2

I am roughly 1400 USCF and when I play against 1. d4, I tend to avoid the theoretical stuff (Benoni, KID) and defenses such as the Nimzo and QID (mostly anything hypermodern). So I stick with the classical 1... d5 defenses mostly. But, as I am becoming a better chess player I am looking towards other openings; I have played the KID over some casual games and of all of the other d4 defenses, I play the KID intuitively pretty well.

However, what is making me reluctant of it is defending against the Four pawns attack, Saemisch, and Averbakh lines (or anything where white plays a early Bg5) are a bit annoying. But I enjoy playing against the classical lines.

What would be a good choice?

  • 1
    You will have to face "annoying" lines from time to time in pretty much every opening though. Don't let that discourage you. – Annatar Mar 27 '18 at 10:54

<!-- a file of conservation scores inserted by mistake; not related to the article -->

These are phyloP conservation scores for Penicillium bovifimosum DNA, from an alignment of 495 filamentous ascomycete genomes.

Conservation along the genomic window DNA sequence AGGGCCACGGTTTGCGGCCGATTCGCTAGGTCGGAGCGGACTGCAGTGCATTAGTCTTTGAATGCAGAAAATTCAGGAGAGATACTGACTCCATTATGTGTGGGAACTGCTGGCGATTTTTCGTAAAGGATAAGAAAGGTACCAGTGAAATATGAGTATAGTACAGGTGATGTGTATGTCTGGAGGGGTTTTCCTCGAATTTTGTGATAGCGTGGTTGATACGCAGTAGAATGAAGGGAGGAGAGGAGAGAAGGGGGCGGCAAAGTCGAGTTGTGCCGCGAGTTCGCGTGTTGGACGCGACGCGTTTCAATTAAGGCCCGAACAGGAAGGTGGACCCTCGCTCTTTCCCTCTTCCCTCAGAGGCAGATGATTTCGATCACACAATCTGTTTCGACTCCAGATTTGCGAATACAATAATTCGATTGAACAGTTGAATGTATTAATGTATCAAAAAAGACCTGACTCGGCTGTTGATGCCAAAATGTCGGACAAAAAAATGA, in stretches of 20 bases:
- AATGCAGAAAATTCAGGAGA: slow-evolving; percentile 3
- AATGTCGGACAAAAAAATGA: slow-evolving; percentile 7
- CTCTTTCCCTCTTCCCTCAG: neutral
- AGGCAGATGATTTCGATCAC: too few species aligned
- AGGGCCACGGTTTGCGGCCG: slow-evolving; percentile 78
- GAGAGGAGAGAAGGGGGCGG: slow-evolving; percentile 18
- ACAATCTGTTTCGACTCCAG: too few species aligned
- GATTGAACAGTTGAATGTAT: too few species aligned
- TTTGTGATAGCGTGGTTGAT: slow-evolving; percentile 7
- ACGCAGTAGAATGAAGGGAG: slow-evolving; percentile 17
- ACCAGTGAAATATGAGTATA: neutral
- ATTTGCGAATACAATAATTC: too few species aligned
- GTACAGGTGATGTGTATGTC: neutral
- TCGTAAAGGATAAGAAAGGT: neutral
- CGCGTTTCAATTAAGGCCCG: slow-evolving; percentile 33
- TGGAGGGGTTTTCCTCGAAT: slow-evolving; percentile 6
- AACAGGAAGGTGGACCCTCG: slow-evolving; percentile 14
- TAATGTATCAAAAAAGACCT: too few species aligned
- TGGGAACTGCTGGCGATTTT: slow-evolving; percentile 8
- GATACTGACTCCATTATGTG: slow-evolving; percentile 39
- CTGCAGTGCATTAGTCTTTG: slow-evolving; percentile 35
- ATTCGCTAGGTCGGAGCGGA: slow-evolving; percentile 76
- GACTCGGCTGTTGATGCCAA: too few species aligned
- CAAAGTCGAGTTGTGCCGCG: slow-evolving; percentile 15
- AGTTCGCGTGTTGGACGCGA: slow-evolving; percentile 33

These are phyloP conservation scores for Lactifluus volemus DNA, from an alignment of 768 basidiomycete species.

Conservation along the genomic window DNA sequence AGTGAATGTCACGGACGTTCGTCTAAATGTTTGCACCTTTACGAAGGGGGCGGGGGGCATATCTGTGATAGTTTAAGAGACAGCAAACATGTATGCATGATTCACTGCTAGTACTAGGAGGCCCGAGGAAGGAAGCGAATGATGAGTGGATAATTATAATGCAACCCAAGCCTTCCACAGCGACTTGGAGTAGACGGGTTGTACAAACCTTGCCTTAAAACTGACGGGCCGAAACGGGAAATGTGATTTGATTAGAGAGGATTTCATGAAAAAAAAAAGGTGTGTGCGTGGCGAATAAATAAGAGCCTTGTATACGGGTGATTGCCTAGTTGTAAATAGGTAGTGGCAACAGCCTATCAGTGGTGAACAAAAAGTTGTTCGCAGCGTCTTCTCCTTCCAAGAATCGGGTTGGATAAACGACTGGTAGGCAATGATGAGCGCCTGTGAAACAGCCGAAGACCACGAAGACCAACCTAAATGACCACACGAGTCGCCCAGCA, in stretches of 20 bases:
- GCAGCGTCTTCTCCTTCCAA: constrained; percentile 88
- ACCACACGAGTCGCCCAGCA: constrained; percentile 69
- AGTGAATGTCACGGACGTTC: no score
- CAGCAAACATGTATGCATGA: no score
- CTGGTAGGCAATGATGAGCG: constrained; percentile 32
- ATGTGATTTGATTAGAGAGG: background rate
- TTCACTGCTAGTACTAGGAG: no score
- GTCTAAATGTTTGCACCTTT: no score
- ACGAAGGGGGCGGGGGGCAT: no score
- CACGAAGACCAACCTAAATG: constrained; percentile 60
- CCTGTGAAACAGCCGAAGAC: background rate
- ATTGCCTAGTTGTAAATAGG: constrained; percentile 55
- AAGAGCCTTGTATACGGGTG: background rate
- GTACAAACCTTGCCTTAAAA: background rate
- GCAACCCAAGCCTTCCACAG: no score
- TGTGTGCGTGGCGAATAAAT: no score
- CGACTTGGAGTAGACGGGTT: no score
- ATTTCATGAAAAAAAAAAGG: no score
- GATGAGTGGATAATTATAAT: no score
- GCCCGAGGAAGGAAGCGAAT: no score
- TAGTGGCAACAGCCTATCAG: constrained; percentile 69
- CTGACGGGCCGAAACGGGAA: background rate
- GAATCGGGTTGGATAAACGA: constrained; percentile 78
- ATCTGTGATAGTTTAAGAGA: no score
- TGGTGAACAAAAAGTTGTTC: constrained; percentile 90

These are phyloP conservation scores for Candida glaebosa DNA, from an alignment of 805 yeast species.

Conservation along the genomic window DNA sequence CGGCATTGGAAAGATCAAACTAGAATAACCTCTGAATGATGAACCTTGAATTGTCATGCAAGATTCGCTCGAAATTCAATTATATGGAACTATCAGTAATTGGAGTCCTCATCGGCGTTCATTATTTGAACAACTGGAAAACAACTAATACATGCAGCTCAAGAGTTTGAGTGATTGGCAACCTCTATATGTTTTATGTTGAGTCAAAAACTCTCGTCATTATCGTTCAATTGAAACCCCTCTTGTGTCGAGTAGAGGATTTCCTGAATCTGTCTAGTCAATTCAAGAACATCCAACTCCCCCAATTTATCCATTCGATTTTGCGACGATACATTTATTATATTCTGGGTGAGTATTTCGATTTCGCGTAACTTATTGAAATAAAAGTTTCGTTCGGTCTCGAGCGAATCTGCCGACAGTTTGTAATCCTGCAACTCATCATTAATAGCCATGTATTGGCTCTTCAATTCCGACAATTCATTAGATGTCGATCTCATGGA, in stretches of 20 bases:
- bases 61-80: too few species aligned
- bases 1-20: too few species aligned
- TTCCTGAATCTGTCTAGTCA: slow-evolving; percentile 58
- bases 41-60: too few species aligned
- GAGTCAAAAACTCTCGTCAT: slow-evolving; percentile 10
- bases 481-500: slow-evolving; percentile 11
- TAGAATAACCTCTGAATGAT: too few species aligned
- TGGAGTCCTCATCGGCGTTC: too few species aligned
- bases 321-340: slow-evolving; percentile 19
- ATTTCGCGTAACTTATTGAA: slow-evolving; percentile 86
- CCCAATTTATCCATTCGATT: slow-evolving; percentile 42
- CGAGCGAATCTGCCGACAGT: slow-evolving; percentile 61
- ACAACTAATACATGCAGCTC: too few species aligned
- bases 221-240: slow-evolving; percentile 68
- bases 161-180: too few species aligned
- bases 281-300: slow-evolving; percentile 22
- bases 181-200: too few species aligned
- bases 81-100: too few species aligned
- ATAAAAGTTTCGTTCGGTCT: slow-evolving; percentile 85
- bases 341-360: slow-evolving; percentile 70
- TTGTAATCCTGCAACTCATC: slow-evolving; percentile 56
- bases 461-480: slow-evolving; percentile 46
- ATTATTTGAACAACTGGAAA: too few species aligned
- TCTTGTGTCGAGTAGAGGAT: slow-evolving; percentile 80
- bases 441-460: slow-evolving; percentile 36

• I find the Bg5 lines are the easiest to play against as I play b5 cxb5 a6 and transpose into a good Benko gambit type position where White's QB is not well placed. – TheMathemagician Apr 6 '18 at 15:08
8

Elo points don't matter. Just play what opening you feel comfortable with most. If you play it well intuitively, then go ahead.

2

You can adopt it in OTB play at any time. The Kings Indian Defense is a very solid one, but like all openings it will take time and practice to familiarize yourself with many of the lines. I would suggest continuing to play in informal games to build up your exposure. If a position comes up that confuses you early on, take note of the board position and spend some time with it later reviewing it with an engine or against master-play databases to see common lines.

The theory of the opening is very different from what you've been playing. If you haven't yet, I'd suggest looking into that aspect as early as possible and watch how it comes alive in players who have favored the opening like Fischer.

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